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For those who are uninitiated with the delightful art of Victorian silver pencils / dip pens, the pictures below tell all. These beautiful objects are a joy to behold and demonstrate the finesse of the silversmith’s trade.
Whilst many collectors enjoy them for their aesthetic beauty, some still use their pencils today. Indeed, the renowned artist and illustrator Steve Hembley of Shire Studios uses pencils from his collection on a regular basis. He has even created a precision machine to produce the leads. (More of which later.)
There are a myriad of makers, designs, sizes and shapes. All of which make collecting these gems fascinating and challenging. The most prominent maker being Sampson Mordan.
When purchasing a silver slider propel pencil there are a few dos and don’ts.
Some dealers just force a bit of lead into the nozzle and plead ignorance.
Others will tell you that leads are easy to obtain, which is not entirely true. You won’t be able to nip down to your local stationers and buy them. Today we use the Metric system, back then we used Imperial measurements.
With the nozzle removed you can see the drive pin moving in and out by rotating the mechanism. If it doesn’t move or indeed there is no drive pin, carefully replace the nozzle (be careful not to cross the thread) and say ‘no thank you’.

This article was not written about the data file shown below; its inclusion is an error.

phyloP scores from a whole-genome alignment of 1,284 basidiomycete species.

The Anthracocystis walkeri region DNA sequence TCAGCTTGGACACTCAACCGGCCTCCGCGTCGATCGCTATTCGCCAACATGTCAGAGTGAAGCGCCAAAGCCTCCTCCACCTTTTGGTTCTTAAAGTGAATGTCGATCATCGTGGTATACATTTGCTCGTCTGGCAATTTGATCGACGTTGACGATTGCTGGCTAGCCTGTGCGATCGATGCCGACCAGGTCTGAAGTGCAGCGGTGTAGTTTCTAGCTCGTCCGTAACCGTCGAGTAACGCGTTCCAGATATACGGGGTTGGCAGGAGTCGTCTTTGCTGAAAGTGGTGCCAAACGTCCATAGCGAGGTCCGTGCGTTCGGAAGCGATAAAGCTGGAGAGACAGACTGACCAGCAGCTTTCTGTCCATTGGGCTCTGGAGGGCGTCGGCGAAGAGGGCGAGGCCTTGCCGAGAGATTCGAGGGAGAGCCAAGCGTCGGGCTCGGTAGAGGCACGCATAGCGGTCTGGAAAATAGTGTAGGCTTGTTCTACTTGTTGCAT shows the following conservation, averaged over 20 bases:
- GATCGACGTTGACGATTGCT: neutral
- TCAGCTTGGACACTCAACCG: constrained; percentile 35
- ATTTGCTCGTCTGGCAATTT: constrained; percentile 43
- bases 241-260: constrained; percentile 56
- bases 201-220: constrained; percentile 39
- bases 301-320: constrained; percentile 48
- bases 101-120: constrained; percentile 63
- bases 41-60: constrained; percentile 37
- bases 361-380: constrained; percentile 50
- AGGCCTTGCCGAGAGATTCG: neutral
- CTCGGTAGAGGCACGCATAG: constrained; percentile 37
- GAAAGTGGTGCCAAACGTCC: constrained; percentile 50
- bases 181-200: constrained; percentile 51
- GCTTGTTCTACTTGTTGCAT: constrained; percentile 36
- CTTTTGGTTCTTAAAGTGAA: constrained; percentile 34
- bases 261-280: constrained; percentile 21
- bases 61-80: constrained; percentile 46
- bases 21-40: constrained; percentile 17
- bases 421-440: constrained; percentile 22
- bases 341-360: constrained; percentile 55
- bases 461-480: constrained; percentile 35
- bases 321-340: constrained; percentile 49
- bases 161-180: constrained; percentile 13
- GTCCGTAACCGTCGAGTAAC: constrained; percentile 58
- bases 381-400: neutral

If, of course, the pencil is purely for display then I suppose it doesn’t matter if it doesn’t work properly. However, this will affect its value!
The majority of Victorian silver pencils will have no hallmark – this was general practice in those days. The same applies to gold pencils and dip pens.
There are various web sites with lots of information about vintage lead sizes, www.vintagepens.com being one of several.
If a lead size cannot be found it is possible to take an oversized lead and with fine emery paper and a plastic ruler reduce the lead to fit by rolling. Not very time consuming, slightly messy, but it does work.
To view Victorian dip pens, pencils and other desk related accessories please go to www.arianantiques.co.uk
Author: Alan C Penn (Arian Antiques)
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